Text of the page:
“In any case,” Terra carried on, “it’s obvious you’re just here to keep me occupied. He doesn’t actually care about information, being undefeatable and all.”
That was her father’s mistake. How could an alicorn of three thousand years be so hopelessly arrogant as to think himself invincible? Titan was a greater spellcaster than even Celestia had been; the alicorn wove magic with the meticulous care and patience of a master craftspony. Still, if there was a pony capable of undoing his work, it would have to be Twilight Sparkle. Not even Luna could match the sheer force of talent possessed by the Element of Magic.
It meant that Twilight was alive; there could be no other explanation. If Twilight was alive, then there was hope. Not just a distant hope, either— a real, immediate hope, something that ponykind could reach out and touch. They would not have to suffer for decades under Titan’s reign like they had with Discord.
Is also meant that Twilight was going to learn just what lengths Celestia had gone to in order to protect her kingdom. It meant that Twilight would learn that her beloved mentor, who had treated her like a daughter, had played her as a piece in the immortal game since she was eleven years old. Twilight would despise her.
Finally, it meant that Celestia could no longer afford to be patient.
Her head lolled from one shoulder to another. “You once told me,” she managed weakly, “that alicorns came in pairs.”
Terra snorted in derision. “We are not going to talk about this, Sunshine.”
Celestia persisted nonetheless. “Don’t call me Sunshine,” she grunted. “So what happened? Why are you so much younger than your husband?”
Terra regarded Celestia coolly as she slapped her daughter across the face with telekinesis. “You are not to ever ask me questions, Celestia. This you know.”
Celestia’s looked back up at her mother, her face numb. A dull ache throbbed in her cheekbones, but they weren’t broken. “Did he lock you under the world for a couple millenia just like your daughters?”
Another slap. “Silence!”
The impotent mare coughed. “That happens to you a lot, huh?”
One of Terra’s metal implements came to hover just under Celestia’s collar. There was a sound similar to a pony biting into an apple, followed by the former princess’s scream. Celestia carried on. “You go on about how beautiful you are. About how everypony loved you. Well you never sang to me, Terra. And I’m your daughter.”
With a crash, Terra violently upended the stone table and brought every single one of her tools to hover before the broken princess.
“You aren’t his wife; you’re his bruiser. You aren’t a queen; you’re a thug. That’s what he sees in you. Not beauty or value. Muscle. Everypony in the world despises you— even your own daughters.”
Real rage boiled behind Terra’s eyes as she snapped Celestia’s jaw shut. “You don’t want to say what you’re about to say, Sunshine.”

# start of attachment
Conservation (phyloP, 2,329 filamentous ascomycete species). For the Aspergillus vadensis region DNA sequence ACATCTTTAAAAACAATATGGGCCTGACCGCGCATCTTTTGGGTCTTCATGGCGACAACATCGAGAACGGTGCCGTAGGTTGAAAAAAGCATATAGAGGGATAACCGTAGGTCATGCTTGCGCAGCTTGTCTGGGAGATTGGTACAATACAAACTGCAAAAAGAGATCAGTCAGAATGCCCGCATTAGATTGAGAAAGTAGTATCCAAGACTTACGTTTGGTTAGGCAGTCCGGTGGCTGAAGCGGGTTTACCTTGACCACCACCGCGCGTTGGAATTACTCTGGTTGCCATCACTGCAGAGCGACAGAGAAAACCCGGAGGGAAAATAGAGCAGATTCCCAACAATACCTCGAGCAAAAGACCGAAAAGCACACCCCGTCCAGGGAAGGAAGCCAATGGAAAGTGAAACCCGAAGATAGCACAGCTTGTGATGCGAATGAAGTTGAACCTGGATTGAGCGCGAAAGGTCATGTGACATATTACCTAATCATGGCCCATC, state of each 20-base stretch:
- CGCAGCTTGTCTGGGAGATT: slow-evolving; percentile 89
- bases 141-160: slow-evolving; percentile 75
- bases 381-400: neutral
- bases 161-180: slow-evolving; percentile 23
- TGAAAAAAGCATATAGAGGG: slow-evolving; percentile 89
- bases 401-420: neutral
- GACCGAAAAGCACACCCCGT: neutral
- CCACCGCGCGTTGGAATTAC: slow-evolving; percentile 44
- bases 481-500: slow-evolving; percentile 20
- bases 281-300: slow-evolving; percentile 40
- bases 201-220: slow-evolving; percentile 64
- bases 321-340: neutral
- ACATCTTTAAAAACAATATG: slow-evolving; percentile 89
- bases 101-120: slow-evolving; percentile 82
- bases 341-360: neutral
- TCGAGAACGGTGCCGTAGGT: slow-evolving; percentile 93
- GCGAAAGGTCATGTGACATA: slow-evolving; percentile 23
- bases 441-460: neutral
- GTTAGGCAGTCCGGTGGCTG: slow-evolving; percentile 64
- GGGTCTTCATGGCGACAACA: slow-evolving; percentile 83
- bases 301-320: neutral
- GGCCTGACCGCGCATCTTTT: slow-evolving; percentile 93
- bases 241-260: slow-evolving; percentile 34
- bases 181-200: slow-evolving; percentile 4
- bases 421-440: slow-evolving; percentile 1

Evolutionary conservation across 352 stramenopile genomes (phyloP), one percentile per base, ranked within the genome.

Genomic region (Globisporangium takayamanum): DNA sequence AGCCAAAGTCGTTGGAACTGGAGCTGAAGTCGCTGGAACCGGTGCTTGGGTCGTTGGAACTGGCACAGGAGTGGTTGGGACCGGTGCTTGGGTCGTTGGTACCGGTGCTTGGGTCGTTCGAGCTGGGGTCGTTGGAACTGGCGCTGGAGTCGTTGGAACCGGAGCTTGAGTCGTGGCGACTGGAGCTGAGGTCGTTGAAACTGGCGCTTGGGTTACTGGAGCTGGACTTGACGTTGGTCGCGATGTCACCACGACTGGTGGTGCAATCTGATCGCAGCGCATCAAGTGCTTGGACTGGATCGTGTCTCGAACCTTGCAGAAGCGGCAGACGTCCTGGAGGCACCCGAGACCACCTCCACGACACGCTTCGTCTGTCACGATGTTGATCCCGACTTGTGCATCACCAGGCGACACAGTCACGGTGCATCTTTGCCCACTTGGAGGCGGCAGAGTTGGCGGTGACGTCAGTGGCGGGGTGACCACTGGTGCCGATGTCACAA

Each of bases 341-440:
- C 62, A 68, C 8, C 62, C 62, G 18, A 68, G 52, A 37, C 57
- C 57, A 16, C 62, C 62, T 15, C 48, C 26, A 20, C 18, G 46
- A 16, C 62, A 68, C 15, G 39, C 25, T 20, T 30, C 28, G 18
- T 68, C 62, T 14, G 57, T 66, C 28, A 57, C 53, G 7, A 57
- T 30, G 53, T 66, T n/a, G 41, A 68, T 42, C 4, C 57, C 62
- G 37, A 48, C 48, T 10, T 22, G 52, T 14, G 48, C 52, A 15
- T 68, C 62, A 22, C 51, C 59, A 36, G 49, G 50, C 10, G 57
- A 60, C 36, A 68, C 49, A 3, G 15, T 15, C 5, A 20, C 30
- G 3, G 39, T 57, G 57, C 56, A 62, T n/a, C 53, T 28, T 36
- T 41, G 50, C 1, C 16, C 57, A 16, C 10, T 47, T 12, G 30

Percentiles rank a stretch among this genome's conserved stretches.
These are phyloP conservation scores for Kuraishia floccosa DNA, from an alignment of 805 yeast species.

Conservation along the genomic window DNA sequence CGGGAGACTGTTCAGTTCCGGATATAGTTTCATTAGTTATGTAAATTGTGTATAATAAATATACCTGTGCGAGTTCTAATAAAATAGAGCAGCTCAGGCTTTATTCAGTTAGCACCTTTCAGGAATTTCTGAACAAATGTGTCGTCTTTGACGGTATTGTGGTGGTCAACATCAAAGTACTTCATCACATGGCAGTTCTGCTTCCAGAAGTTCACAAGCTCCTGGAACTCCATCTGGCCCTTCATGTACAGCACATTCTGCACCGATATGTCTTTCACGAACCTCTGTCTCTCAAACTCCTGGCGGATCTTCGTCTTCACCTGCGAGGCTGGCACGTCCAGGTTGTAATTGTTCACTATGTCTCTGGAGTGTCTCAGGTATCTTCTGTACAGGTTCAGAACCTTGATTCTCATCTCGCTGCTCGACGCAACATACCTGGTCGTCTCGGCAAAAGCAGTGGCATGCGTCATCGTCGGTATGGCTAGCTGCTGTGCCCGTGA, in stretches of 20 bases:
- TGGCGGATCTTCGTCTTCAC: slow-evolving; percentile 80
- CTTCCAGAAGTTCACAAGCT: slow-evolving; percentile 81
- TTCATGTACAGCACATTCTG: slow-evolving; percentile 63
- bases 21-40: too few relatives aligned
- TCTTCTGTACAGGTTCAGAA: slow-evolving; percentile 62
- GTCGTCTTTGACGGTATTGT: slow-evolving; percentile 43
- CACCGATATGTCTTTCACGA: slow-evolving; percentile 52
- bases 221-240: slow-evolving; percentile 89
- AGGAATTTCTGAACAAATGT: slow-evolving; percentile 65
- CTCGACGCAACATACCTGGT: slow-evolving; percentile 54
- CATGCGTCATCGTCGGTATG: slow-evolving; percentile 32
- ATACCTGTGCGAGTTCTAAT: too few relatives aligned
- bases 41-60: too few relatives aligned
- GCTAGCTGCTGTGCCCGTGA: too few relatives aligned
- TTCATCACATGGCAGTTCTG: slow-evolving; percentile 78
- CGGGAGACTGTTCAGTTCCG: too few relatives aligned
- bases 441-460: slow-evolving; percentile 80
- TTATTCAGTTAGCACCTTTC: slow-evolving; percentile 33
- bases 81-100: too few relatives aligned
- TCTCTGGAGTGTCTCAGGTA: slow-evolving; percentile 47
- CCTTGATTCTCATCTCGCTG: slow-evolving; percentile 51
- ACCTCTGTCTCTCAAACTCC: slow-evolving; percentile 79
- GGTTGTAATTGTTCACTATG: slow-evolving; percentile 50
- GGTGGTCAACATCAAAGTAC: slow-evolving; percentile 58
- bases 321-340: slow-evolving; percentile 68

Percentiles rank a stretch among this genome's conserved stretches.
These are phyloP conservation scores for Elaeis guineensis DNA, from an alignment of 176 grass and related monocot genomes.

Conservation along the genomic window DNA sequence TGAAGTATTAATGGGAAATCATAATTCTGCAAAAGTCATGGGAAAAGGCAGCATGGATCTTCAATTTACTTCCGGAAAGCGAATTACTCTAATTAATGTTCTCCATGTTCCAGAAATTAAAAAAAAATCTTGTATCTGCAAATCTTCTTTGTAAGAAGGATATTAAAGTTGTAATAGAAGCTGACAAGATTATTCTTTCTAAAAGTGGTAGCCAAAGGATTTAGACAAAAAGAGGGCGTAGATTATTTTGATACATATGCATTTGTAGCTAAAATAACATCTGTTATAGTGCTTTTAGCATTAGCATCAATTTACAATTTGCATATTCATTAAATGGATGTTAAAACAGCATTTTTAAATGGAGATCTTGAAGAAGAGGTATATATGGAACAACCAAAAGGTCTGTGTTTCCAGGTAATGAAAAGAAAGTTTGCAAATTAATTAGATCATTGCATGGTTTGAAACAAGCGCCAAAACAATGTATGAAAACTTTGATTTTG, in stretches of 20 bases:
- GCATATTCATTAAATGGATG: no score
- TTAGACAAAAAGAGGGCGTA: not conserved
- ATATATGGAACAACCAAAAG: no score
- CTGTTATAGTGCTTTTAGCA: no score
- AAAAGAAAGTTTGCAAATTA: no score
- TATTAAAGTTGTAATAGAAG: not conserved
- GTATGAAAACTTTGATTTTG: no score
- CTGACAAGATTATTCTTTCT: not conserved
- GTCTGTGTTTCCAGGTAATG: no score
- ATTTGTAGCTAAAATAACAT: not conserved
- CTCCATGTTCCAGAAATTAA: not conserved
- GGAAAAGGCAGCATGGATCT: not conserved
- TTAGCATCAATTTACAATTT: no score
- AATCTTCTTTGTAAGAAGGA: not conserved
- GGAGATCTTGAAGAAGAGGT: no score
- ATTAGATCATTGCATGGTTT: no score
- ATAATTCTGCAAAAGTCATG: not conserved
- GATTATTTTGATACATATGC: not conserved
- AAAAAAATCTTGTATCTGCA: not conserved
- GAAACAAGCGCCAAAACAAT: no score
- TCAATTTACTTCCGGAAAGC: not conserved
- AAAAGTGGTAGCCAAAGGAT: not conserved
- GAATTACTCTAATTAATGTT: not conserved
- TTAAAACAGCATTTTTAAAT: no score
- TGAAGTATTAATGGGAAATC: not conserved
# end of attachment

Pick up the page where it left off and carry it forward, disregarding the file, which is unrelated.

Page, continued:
Her grip loosened, and Celestia managed to convincingly mimic a smile as she looked into her mother’s eyes. “He doesn’t love you,” she said triumphantly
A baleful shriek tore its way out of Terra’s mouth as the queen of the world sent every implement soaring towards Celestia in an assault that would surely kill her.
This was the moment; the time when Celestia put her entire face behind the act of lying. She exhaled slightly, parted her lips, widened her eyes, and tilted the edges of her mouth upward into something that was barely a smile. She looked at the swarm of blades coming towards her with a hope for release, and Terra saw her expression.
The Queen just barely stopped her tools before they turned Celestia into a pony pincushion. “You,” she breathed, “You’re trying to get me to kill you.”
Celestia hung her head.
“You want to die. You’ve probably been preparing the words you need to send me over the edge now for weeks.” Suddenly Terra was beside Celestia, her muzzle in the fallen monarch’s ear. “Clever girl.”
The Queen turned away and began to reorganize the tools of her trade. “Sadly...” She chuckled softly. “Not clever enough.”
It was hours later that Terra left to perform her duties. Celestia could not have given the exact time, as she no longer always knew the exact position of the sun. She had never developed the ability to tell time without it, as she had reasoned she would never have the need.
Terra had been extremely foolish, her newly spliced first mind thought well after she had gone. One would think that a being of almost a thousand years could maintain their composure, but then Celestia had also slowly worked out just what to say. Who would have thought that Terra’s sense of self-worth consisted almost entirely of the fact that she was loved? Loved, no less, by the very King she had betrayed. Perhaps her betrayal had really been an attempt to prove herself to her older husband. The thought was worth investigating later.
Her second mind marvelled at the fact that Terra had believed she wanted to kill herself. If Celestia had truly wanted to die, she would have found a much more efficient way of accomplishing the task. Terra believed she had seen through their play, but in reality it had simply hidden a much greater set of moves. Such was Celestia’s prerogative.